Ah, Halloween. We had an especially good and pumpkiny one this year. The afternoon was crisp and sunny, with tiny puffs of clouds and trees resplendent in their fall colors. Just the right sort of weather for getting together with family and carving jack-o-lanterns: elaborate, scary, traditional, and weird–all of them with faces only a mother could love.
Of course, the pumpkin seeds must be saved and washed. Soaked in a slosh of tamari and roasted until perfectly crisped. Then eaten by the handful.
We settled in for the evening with jack-o-lanterns aglow on the front step, a crackling fire in the fireplace, and a huge bowl of tiny candy bars by the door. A shocking number of Snickers bars and Reese’s peanut butter cups ended up in my tummy rather than in the bags of trick or treaters.
In spite of the pumpkin seeds and enough candy to approach epic, Augustus Gloop-level gluttony, I still had plenty of appetite for dinner. Inspired by Dorie Greenspan, I stuffed baby pumpkins with a mixture of stale bread, cheese, sausage, and mushrooms, soaked the filling in heavy cream, and left them in the oven for two hours while we curled up on the couch with the cat and a few more candy bars.
The pumpkins slowly softened, but did not slump. They held their shapes nicely, a perfect cauldron for the stuffing, which bubbled and become rich, gooey, and just a bit crispy on top.
When cut into wedges and served, the deep orange pumpkin flesh provided a smooth counterpoint to the chewy heft of the stuffing. A little of both in each bite was the way to go. And the smell—it was the scent of harvest dinner at the farm and steamy white tablecloth bistro, all at once.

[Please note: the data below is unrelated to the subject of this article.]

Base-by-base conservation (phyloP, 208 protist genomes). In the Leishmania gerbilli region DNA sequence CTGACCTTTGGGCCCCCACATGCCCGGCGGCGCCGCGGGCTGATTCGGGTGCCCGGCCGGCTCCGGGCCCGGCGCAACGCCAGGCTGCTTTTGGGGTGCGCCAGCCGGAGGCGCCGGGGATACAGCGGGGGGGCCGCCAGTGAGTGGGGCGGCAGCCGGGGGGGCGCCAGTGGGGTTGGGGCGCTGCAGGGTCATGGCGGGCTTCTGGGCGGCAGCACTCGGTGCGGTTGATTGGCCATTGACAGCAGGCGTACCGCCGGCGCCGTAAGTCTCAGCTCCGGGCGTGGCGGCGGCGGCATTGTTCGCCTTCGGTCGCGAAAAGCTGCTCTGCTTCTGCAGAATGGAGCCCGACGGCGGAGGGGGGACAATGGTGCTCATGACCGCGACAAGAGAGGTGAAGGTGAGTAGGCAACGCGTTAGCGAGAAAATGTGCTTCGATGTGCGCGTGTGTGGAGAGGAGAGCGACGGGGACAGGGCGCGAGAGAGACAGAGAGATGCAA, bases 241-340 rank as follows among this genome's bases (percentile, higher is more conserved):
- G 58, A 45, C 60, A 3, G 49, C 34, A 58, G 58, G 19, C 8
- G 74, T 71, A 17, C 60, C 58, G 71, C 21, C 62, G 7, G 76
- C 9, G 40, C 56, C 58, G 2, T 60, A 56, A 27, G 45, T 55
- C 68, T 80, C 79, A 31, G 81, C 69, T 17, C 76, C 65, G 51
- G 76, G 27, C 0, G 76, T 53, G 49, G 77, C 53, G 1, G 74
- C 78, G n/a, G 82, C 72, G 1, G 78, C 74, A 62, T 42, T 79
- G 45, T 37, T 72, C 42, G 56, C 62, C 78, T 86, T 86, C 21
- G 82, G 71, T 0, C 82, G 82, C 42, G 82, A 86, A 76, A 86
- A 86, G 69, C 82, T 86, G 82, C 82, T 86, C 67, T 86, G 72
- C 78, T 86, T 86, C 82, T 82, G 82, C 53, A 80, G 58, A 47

Just because Halloween is over, it doesn’t mean that pumpkin season is past. As the evenings grow darker and colder, it is time for hearty, long-cooking meals. Put a few stuffed pumpkins in the oven, pour yourself a glass of wine, and settle into the couch for a couple of hours—whether with a book or a loved one, the important thing is to slow down, to savor this expectant pause, to just be.
(adapted from Dorie Greenspan)
These stuffed pumpkins are very quick and simple to prepare, and the ingredients quite forgiving—it is easy to adjust the elements to taste. A little more cheese, leave out the meat, add some additional vegetables, green chiles, or leftover brown rice–whatever strikes your fancy. I recommend not skimping on the cheese or the cream, however.
Makes 8 servings
- 2 pumpkins, about 2 1/2 to 3 pounds each
- Approximately 6 cups stale bread, cut into 1/2-inch chunks
- 8 ounces Gruyere cheese, cut into 1/2-inch chunks
- 1 link Andouille or other spicy sausage, cooked and crumbled (optional)
- 6 mushrooms, sliced thinly
- 2-4 cloves garlic, minced
- About 1 cup heavy cream
- Freshly grated nutmeg
- Salt and freshly ground black pepper
Center a rack in the oven and preheat the oven to 350 degrees. Cut the top of the pumpkin, and scoop out the guts and seeds, jack-o-lantern style. Season the inside of the pumpkins with salt and pepper and put them on a baking sheet or in a large casserole.
Mix all remaining ingredients together except the cream. Fill the pumpkins well, then pour a generous amount of cream into each.
With the tops back in place, bake the pumpkins for about 2 hours, or until everything inside the pumpkin is bubbly and the flesh of the pumpkin is tender enough to be pierced easily with the tip of a knife. Remove the top during the last 20 minutes of baking so that the filling can brown. To serve, cut the pumpkin into wedges.